While taking repeated aim at a Tea Party candidate's surprising primary win last week, Republican Sen. Lindsey Graham on Monday blasted his fellow lawmakers and the media for paying too much attention to the political tit-for-tat rather than what he called the "important" but "boring" issue of national security.
"If you came here to find out how [Senate candidate] Al Greene pays his filing fee in South Carolina, or whether or not it's a good thing to dabble in witchcraft, or how many houses [New York Congressman] Charlie Rangel actually owns, or whether President Obama was born in America ... you have come to the wrong place," the South Carolina Republican told a crowd gathered at the American Enterprise Institute in Washington, alluding to several recent political controversies. "I thought we'd talk about national security simply because no one else is."
During remarks aimed at reiterating his opposition to a withdrawal from Afghanistan, his opposition to the 9/11 case being tried in civilian court, and his objections to using a "law enforcement model" to fight terrorism, Graham criticized the current "political discourse" as politicians make their "last lap" before mid-term elections in November.
"Has there been a serious exchange between any candidate -- Tea Party, Republican, vegetarian, Libertarian, Democrat -- about what we should be doing with Iran?" he said. "Have you seen one commercial about whether or not our Afghan strategy is good or bad? We're within days literally of a major shift in power in Washington, and you would never know that this nation is involved in two wars and looming threats face us all that could change the course of humanity."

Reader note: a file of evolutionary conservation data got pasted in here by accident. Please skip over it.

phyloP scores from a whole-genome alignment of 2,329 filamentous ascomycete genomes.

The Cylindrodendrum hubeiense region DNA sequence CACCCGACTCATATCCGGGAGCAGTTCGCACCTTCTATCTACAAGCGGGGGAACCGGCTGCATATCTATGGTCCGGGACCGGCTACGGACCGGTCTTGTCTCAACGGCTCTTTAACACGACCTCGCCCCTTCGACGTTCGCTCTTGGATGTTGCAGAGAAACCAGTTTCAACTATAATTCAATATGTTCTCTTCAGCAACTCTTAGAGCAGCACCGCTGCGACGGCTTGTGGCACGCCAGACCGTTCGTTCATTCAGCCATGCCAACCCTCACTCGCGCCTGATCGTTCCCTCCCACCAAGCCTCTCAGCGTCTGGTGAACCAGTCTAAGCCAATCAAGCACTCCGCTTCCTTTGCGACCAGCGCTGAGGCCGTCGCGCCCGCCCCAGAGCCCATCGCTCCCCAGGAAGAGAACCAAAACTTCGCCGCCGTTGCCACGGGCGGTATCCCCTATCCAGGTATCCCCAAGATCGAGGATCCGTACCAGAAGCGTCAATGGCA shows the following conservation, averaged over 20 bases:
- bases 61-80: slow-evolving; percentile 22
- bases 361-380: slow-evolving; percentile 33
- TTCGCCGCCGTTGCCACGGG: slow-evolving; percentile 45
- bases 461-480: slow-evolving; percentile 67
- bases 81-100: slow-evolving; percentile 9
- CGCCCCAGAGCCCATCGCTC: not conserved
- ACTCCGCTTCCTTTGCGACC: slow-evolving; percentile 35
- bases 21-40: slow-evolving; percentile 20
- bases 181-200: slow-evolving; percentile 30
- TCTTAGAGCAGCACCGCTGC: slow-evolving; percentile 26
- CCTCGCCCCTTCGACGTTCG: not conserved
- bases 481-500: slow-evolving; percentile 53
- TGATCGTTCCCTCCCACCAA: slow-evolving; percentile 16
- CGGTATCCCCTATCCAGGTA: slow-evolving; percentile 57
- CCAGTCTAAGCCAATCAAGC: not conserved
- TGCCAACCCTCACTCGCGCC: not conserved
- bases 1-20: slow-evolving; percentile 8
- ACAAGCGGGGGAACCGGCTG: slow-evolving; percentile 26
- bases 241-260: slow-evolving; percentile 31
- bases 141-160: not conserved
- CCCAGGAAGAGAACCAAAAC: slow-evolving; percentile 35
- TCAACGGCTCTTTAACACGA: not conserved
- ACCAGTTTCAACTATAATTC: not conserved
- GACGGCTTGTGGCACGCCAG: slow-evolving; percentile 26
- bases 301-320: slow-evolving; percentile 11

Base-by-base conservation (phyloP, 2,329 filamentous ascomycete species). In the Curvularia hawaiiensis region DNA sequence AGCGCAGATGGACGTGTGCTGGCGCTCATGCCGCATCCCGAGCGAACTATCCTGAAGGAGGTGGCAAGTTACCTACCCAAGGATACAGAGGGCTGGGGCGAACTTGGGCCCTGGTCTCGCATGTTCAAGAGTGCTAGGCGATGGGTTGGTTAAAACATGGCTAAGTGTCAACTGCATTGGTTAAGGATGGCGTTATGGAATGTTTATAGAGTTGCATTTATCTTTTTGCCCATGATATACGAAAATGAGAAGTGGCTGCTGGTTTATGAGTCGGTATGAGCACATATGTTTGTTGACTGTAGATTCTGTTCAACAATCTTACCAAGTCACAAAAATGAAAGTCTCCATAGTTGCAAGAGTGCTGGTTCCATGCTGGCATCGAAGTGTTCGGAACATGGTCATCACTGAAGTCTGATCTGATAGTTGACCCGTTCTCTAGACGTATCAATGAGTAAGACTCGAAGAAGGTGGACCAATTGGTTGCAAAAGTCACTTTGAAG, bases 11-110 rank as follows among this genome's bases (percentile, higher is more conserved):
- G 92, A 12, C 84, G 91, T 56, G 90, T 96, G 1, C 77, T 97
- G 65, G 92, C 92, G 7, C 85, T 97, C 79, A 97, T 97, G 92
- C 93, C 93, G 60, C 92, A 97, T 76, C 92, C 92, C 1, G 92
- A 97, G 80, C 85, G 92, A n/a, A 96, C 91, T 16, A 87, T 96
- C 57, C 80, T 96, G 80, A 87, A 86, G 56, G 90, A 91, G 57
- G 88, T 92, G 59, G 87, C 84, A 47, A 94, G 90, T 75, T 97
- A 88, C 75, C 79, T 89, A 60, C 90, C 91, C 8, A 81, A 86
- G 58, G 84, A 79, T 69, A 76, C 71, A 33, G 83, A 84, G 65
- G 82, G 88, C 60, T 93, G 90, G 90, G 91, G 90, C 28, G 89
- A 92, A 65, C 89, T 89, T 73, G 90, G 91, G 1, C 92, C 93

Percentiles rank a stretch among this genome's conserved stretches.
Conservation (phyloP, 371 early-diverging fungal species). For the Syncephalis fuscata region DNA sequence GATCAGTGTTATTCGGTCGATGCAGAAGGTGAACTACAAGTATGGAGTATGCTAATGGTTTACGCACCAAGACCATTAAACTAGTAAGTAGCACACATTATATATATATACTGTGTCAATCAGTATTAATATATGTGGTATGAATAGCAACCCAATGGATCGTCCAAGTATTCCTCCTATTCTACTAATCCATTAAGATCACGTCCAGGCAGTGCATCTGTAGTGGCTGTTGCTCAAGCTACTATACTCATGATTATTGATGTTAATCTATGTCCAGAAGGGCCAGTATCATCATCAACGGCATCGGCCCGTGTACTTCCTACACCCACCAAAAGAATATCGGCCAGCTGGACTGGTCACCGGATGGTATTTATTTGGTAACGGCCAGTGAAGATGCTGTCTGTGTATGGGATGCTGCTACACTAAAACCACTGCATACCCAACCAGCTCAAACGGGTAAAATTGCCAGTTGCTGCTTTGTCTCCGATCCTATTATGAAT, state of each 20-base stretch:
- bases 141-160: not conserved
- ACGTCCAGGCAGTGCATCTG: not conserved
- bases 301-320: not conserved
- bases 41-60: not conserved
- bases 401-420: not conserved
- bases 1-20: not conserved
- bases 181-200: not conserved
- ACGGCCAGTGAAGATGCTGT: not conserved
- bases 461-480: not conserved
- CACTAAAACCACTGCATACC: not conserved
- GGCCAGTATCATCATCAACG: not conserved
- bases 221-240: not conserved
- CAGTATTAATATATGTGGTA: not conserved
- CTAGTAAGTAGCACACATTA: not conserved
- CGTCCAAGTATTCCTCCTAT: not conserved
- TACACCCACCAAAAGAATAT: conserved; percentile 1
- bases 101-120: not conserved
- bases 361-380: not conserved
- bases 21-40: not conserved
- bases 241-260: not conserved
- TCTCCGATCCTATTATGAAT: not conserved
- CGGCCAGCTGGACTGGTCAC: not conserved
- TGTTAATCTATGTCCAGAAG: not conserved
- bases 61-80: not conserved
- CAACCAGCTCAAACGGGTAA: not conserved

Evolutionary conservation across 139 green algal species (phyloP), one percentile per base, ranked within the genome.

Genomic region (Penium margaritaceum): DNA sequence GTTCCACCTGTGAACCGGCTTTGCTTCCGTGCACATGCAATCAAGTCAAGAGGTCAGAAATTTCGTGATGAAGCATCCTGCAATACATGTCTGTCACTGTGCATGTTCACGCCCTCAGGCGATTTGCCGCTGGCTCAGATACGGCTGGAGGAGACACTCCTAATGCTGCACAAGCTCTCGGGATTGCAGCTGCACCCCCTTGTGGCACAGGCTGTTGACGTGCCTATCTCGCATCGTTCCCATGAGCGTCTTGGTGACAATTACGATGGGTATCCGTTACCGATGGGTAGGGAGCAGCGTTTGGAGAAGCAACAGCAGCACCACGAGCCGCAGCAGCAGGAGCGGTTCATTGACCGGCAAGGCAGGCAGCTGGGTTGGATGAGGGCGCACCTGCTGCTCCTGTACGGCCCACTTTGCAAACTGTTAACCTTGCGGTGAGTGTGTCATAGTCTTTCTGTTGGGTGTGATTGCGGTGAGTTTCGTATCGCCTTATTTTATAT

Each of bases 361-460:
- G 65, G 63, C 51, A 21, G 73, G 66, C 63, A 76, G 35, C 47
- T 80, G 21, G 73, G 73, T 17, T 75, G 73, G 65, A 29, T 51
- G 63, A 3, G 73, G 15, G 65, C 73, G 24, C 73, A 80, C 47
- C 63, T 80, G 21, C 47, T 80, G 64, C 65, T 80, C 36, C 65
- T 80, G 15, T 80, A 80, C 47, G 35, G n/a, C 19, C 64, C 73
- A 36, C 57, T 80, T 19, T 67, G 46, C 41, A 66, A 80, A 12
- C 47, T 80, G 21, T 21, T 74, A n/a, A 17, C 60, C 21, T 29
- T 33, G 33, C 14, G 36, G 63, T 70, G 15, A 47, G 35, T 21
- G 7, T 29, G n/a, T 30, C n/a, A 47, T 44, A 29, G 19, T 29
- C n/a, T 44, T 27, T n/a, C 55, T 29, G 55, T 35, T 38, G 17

He peppered his remarks with repeated digs at members of his own party, calling the "Republican point of view" an "unusual term now" since "there are about five camps in the Republican Party," including the Tea Party.
"Our Tea Party friends have done the country a lot of good by focusing on our out-of-control spending in Washington and the imbalance we have at the federal level," Graham said, "but when we talk about foreign policy, I don't hear much coming from either party or the Tea Party."
He lamented the fact that "nine years after 9/11, we don't have the ability in my view to effectively interrogate" a terror suspect.
"I know that's not as exciting as talking about Delaware, but I think it's important," Graham said, referring to Christine O'Donnell's Tea Party-backed victory in Delaware's Senate Republican primary last week. "To my friends in the media, I know witchcraft is intriguing, but we need to get our candidates who are going to be in charge -- our partners on national security -- to step to the plate and talk about these boring things."
In a 1999 video that surfaced over the weekend, O'Donnell admits to having "dabbled" in witchcraft.
As for when national security might return to the forefront of the discussion, Graham said it will take something "dramatic."
"I'm afraid what it's going to take, quite frankly, is another attack before we get serious about this stuff," he said.
Sen. Graham/AP file Photo